Other Sellers on Amazon
+ Free Shipping
+ $3.99 shipping
Nation Builder: John Quincy Adams and the Grand Strategy of the Republic Hardcover – October 6, 2014
|New from||Used from|
Enter your mobile number or email address below and we'll send you a link to download the free Kindle App. Then you can start reading Kindle books on your smartphone, tablet, or computer - no Kindle device required.
To get the free app, enter your mobile phone number.
Frequently bought together
What other items do customers buy after viewing this item?
2014 has been a surprisingly fruitful year for studies of John Quincy Adams, and Edel’s book is in many ways the most intelligent of the bunch. The Adams who emerges from his pages is a fittingly complex figure, as often at war with his own nature as he was with the petty partisanship or Southern slaveholding of his day. Edel’s readers will take away from his book a new appreciation of how much the United States they know owes to this early President they’ve scarcely heard of. (Steve Donoghue Open Letters Monthly)
Charles Edel’s accurate, honest, and sensitive portrait gets both the history and timeless wisdom of John Quincy Adams exactly right. His ambitious grand strategy was designed for nation building―at home, in North America. (Walter A. McDougall, University of Pennsylvania)
Ideas and power are the key ingredients of national achievement, and John Quincy Adams mastered both at a crucial time in American history. Anyone interested in the history of our society and its future possibilities will benefit from this provocative and compelling account of Adams’s life, his thought, and his enduring legacies. (Jeremi Suri, author of Liberty’s Surest Guardian: American Nation-Building from the Founders to Obama)
[A] remarkable new work. Edel has written a book I wish I had written: a dual biography, of Adams and of the early American republic…The United States has been most successful when it has pursued the sort of grand strategy that Adams envisioned. Charles Edel has written a book worthy of the author of that grand strategy. (Mackubin Thomas Owens National Review)
Edel shows convincingly that Adams was the first to advance a comprehensive vision for his country. His ‘grand strategy’ required setting clear priorities and knowing how to tie them together in the proper sequence. Those priorities were neutrality with regard to the European powers, continental expansion westward, and promotion of economic development in the belief that improvement of the lives of ordinary citizens would strengthen republicanism. A last priority, not achieved in his lifetime, was to work for the abolition of slavery, which he regarded as a ‘stain’ on the character of the nation. (D. J. Maletz Choice)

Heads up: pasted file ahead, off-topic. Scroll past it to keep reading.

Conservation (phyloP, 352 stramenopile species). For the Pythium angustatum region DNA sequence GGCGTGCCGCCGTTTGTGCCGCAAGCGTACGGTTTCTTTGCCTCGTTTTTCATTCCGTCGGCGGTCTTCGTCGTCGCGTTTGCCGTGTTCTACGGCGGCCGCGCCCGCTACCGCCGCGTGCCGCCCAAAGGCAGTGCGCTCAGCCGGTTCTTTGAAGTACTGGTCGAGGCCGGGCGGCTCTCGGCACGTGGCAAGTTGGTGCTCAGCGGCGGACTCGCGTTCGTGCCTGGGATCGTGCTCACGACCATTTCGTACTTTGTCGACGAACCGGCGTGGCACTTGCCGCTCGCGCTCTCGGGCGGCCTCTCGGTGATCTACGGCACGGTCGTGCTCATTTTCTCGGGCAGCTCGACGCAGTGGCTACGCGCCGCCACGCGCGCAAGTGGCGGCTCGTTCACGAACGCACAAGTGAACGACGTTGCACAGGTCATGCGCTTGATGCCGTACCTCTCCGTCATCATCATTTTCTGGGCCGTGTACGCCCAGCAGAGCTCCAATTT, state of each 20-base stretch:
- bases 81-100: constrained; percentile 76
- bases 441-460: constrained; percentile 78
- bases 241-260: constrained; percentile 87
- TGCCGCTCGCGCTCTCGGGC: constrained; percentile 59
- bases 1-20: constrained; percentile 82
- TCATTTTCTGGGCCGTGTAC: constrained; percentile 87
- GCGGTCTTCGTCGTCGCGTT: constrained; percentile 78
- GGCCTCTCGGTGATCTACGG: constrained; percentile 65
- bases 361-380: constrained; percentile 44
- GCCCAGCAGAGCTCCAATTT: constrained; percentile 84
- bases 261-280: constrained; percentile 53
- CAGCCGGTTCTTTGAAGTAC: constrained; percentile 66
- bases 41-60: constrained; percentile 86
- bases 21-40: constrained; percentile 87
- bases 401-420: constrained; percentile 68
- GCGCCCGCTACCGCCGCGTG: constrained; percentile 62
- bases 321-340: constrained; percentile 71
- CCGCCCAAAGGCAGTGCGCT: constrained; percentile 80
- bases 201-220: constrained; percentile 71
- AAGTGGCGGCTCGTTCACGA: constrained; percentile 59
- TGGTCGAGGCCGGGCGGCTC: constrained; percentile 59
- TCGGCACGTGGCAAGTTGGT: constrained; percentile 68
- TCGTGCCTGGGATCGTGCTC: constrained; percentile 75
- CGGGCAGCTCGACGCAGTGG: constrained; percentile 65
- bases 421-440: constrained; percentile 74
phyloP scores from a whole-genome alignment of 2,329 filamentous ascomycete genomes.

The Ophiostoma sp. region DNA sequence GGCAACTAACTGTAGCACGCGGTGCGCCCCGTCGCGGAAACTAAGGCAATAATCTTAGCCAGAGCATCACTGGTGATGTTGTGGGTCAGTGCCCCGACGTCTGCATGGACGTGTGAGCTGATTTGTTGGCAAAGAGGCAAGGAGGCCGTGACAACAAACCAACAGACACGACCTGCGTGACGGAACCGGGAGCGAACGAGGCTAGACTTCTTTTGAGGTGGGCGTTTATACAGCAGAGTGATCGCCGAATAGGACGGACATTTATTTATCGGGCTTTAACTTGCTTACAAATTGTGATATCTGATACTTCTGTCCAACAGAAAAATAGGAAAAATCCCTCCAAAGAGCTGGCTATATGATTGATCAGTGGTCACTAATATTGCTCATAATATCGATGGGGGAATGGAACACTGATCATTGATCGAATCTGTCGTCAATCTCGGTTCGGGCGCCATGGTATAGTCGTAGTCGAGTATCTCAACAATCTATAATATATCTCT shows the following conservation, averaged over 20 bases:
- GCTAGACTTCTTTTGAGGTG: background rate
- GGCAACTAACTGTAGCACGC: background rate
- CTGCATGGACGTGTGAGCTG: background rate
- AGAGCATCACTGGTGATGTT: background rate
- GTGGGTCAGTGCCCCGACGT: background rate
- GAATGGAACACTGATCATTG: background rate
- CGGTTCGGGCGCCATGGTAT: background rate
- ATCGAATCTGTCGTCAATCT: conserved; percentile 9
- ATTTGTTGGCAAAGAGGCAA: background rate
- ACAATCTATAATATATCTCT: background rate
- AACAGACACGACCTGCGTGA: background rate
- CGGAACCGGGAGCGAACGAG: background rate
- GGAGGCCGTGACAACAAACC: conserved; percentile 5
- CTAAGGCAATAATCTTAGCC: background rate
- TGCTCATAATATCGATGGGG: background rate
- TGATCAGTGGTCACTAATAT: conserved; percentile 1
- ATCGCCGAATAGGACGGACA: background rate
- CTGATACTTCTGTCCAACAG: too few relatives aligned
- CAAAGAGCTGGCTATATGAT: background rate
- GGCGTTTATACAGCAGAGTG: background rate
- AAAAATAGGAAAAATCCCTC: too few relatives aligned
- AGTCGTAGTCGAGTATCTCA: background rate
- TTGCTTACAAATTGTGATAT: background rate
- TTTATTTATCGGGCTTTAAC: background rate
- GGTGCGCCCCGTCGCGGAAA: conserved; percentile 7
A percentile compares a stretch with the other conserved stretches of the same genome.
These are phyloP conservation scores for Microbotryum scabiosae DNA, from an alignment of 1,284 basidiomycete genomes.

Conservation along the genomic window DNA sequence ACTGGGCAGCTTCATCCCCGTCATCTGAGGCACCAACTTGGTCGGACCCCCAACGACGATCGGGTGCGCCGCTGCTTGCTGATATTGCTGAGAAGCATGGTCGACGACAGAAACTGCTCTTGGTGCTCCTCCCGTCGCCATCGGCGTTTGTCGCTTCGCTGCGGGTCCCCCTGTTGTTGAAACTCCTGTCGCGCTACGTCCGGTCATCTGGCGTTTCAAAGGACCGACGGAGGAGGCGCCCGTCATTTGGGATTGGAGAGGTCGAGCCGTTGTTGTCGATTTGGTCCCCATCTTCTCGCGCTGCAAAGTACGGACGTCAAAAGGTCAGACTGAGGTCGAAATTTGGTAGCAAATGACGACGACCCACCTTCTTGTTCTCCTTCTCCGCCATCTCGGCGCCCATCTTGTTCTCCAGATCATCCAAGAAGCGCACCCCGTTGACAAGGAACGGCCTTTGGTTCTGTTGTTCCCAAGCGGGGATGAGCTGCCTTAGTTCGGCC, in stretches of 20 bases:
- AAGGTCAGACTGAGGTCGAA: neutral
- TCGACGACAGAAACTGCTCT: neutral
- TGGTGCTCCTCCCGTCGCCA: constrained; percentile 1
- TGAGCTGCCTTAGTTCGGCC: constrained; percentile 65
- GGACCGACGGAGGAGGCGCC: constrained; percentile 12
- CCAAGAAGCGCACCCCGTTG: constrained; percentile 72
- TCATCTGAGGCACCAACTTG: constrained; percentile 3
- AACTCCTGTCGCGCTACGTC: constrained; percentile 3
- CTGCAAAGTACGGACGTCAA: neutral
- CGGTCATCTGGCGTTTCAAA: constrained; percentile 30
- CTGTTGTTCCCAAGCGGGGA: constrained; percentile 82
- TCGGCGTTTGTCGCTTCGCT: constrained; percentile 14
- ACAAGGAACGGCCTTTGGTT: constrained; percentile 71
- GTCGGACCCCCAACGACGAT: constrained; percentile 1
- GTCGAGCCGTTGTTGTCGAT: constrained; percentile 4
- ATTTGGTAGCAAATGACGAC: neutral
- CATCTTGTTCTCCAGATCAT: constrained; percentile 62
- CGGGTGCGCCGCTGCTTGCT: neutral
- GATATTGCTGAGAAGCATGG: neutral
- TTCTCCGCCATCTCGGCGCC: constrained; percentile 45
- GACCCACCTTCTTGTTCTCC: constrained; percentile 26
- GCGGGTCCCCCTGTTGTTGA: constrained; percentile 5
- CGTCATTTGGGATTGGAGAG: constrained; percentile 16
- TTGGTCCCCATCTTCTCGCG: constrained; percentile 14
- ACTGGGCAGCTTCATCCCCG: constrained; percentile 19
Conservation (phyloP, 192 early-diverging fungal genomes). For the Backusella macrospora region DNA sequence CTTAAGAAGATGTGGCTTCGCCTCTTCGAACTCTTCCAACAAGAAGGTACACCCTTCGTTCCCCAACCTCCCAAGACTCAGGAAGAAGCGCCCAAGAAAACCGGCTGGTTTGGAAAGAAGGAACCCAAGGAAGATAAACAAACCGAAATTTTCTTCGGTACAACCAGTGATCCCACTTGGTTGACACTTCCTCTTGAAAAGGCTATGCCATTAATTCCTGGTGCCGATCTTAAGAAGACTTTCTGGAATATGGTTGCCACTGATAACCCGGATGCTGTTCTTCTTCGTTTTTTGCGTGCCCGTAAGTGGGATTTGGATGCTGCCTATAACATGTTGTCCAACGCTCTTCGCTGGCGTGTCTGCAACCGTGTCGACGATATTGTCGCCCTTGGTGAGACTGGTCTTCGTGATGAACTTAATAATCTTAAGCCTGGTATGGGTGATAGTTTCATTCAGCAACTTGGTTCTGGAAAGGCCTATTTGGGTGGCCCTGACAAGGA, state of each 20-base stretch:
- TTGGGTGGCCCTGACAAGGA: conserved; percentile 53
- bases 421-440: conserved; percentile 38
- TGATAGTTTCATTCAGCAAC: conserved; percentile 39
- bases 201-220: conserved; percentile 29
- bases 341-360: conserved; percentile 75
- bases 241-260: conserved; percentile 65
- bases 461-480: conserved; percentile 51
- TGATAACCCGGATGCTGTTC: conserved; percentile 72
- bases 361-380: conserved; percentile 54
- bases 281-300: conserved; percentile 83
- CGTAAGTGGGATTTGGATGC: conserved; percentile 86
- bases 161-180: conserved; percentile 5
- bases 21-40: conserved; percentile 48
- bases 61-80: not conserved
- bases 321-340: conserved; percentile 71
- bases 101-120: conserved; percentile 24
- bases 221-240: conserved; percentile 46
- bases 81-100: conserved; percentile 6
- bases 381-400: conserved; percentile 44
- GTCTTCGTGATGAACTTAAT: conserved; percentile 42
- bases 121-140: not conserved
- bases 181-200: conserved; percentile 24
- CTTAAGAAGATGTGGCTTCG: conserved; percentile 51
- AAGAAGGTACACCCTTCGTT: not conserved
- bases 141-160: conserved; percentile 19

In this masterful and fluidly written book, Edel tells the story of John Quincy Adams and explores Adams’ pivotal contributions to the American tradition of grand strategy. (Henry R. Nau Foreign Affairs)
[This book] has surprising resonance with the present. (James Fallows The Atlantic)
About the Author
There was a problem filtering reviews right now. Please try again later.
Professor Edel clearly lays out the evolving strategy that drove JQA to protect our country from foreign entanglements, promote domestic improvements, and enhance federal power. And, most importantly, to stay in the fight to the last breath against the Southern slave power.
JQA laid the theoretical groundwork upon which, a few decades later, Abraham Lincoln triumphed.
This book should win prizes.
I thought Chapter Four ("The Spirit of Improvement") was an excellent summary of the failures of his one term as President. His inability to come to terms with the dynamics of a more fully enfranchised population and the Congress elected by it are well argued. Adams spent most of his life preparing himself intellectually and practically for the Presidency, but never cultivated the capacity for compromise or organizational skill needed to succeed in a political environment where his opponents outnumbered his allies. I cannot help but think this is an area ripe for further exploration, especially in light of the dynamics of American politics over the course of the past decade or more.
I truly appreciated Chapter Five (“A Stain Upon the Character of the Nation”) as a tribute to Adams perseverance after the letdowns of his Presidency. It is in his post-Presidential career where his moral strength and clarity of thought best served the country, and the line of reasoning in this chapter allows the reader to understand Adams impact on the course of the nation long after his death. Professor Edel is at his best illuminating Adams assessment of the effects of slavery on the country’s domestic and foreign policy, including Adams analysis of the impending struggle to dismantle the institution. Adams ability to take the long view politically and morally at the end of his career stands in stark contrast to the disappointments of his Presidency.
A fine read, I recommend this book to anyone who is interested in the early development of political thought in the country, the tremendous influences on political leaders in that time, and certainly for those who want to gain insight into the actions of a little known yet highly influential American.
"Nation Builder" makes great strides in addressing both of these issues. It is at once a thoughtful exploration of John Quincy Adams the man, with a nuanced understanding of how his outlook and temperament evolved over the course of his public life, and a consideration of the degree to which America's rise was the product of a "grand strategy" rather than being a historical inevitability unaffected by leadership.
Edel has written a rich, sometimes dense, but always intelligent book. If you are interested in JQA or the strategic challenges of the early American Republic, it is worth a read!